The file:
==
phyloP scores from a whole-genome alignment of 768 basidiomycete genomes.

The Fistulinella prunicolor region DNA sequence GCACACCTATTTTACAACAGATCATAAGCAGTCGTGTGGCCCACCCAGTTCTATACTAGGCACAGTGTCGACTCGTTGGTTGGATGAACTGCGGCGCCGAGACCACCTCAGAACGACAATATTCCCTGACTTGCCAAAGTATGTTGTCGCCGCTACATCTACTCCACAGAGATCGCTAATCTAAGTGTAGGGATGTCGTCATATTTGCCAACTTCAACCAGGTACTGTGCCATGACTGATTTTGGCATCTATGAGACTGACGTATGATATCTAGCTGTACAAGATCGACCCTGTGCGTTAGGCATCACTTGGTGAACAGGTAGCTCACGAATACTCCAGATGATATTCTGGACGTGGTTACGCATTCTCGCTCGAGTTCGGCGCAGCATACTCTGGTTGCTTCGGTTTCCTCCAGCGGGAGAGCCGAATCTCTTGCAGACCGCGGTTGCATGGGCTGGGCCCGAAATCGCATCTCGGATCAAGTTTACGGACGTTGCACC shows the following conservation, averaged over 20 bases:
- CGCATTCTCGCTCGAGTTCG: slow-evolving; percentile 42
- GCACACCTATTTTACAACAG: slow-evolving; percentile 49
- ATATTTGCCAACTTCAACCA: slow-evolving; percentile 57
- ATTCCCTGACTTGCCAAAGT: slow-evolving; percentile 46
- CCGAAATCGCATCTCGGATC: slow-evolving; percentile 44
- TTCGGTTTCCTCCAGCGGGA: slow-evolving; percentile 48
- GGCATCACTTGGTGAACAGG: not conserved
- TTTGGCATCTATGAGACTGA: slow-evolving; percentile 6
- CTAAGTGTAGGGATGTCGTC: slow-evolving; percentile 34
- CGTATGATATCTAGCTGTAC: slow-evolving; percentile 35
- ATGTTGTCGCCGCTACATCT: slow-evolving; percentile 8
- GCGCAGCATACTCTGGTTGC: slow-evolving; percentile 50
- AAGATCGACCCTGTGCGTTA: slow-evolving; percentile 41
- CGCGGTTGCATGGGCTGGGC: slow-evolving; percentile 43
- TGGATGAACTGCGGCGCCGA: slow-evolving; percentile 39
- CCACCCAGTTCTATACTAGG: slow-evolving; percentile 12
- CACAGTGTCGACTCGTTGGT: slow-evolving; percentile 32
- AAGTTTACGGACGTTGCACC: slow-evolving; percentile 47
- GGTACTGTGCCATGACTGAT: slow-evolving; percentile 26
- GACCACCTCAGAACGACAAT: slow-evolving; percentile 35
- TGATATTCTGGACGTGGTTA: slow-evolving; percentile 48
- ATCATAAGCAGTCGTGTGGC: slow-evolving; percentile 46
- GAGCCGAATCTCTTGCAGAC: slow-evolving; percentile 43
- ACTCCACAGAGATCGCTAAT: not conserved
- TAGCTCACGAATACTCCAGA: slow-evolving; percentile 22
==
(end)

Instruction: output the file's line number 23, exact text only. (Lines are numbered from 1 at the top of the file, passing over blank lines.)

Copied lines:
- TGATATTCTGGACGTGGTTA: slow-evolving; percentile 48